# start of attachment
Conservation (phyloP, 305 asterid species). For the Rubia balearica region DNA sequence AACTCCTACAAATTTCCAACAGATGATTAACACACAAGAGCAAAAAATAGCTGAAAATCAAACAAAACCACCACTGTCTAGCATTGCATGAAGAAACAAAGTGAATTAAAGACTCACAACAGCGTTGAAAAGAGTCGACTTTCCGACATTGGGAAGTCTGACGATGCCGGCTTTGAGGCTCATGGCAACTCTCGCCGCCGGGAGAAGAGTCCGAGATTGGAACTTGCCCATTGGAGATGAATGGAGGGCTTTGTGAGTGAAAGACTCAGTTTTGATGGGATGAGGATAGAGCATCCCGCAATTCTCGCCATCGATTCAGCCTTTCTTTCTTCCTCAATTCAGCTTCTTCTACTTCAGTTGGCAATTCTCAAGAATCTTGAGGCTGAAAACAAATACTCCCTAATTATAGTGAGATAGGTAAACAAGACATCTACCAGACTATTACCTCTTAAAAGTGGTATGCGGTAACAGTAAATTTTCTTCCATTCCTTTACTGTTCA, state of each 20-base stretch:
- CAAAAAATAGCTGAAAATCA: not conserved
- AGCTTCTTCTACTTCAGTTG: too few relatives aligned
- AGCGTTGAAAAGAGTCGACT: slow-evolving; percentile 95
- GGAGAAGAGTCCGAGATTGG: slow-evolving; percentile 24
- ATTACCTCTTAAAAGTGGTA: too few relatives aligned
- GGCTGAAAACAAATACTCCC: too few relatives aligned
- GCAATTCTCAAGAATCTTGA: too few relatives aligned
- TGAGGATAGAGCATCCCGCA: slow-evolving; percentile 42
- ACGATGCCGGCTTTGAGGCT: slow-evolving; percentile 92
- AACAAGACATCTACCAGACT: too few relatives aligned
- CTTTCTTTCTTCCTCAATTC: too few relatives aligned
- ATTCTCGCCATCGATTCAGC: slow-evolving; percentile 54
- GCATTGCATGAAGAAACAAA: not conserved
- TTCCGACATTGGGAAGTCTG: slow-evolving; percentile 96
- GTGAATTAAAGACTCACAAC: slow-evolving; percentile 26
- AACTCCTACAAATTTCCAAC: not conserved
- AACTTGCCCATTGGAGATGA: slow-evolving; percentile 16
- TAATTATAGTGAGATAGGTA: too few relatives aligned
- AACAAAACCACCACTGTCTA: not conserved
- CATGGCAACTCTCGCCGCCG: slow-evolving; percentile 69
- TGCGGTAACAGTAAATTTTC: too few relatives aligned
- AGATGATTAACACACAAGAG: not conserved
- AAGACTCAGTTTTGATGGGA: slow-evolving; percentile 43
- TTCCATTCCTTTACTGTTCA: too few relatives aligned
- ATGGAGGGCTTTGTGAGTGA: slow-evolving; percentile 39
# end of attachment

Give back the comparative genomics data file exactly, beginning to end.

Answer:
Conservation (phyloP, 305 asterid species). For the Rubia balearica region DNA sequence AACTCCTACAAATTTCCAACAGATGATTAACACACAAGAGCAAAAAATAGCTGAAAATCAAACAAAACCACCACTGTCTAGCATTGCATGAAGAAACAAAGTGAATTAAAGACTCACAACAGCGTTGAAAAGAGTCGACTTTCCGACATTGGGAAGTCTGACGATGCCGGCTTTGAGGCTCATGGCAACTCTCGCCGCCGGGAGAAGAGTCCGAGATTGGAACTTGCCCATTGGAGATGAATGGAGGGCTTTGTGAGTGAAAGACTCAGTTTTGATGGGATGAGGATAGAGCATCCCGCAATTCTCGCCATCGATTCAGCCTTTCTTTCTTCCTCAATTCAGCTTCTTCTACTTCAGTTGGCAATTCTCAAGAATCTTGAGGCTGAAAACAAATACTCCCTAATTATAGTGAGATAGGTAAACAAGACATCTACCAGACTATTACCTCTTAAAAGTGGTATGCGGTAACAGTAAATTTTCTTCCATTCCTTTACTGTTCA, state of each 20-base stretch:
- CAAAAAATAGCTGAAAATCA: not conserved
- AGCTTCTTCTACTTCAGTTG: too few relatives aligned
- AGCGTTGAAAAGAGTCGACT: slow-evolving; percentile 95
- GGAGAAGAGTCCGAGATTGG: slow-evolving; percentile 24
- ATTACCTCTTAAAAGTGGTA: too few relatives aligned
- GGCTGAAAACAAATACTCCC: too few relatives aligned
- GCAATTCTCAAGAATCTTGA: too few relatives aligned
- TGAGGATAGAGCATCCCGCA: slow-evolving; percentile 42
- ACGATGCCGGCTTTGAGGCT: slow-evolving; percentile 92
- AACAAGACATCTACCAGACT: too few relatives aligned
- CTTTCTTTCTTCCTCAATTC: too few relatives aligned
- ATTCTCGCCATCGATTCAGC: slow-evolving; percentile 54
- GCATTGCATGAAGAAACAAA: not conserved
- TTCCGACATTGGGAAGTCTG: slow-evolving; percentile 96
- GTGAATTAAAGACTCACAAC: slow-evolving; percentile 26
- AACTCCTACAAATTTCCAAC: not conserved
- AACTTGCCCATTGGAGATGA: slow-evolving; percentile 16
- TAATTATAGTGAGATAGGTA: too few relatives aligned
- AACAAAACCACCACTGTCTA: not conserved
- CATGGCAACTCTCGCCGCCG: slow-evolving; percentile 69
- TGCGGTAACAGTAAATTTTC: too few relatives aligned
- AGATGATTAACACACAAGAG: not conserved
- AAGACTCAGTTTTGATGGGA: slow-evolving; percentile 43
- TTCCATTCCTTTACTGTTCA: too few relatives aligned
- ATGGAGGGCTTTGTGAGTGA: slow-evolving; percentile 39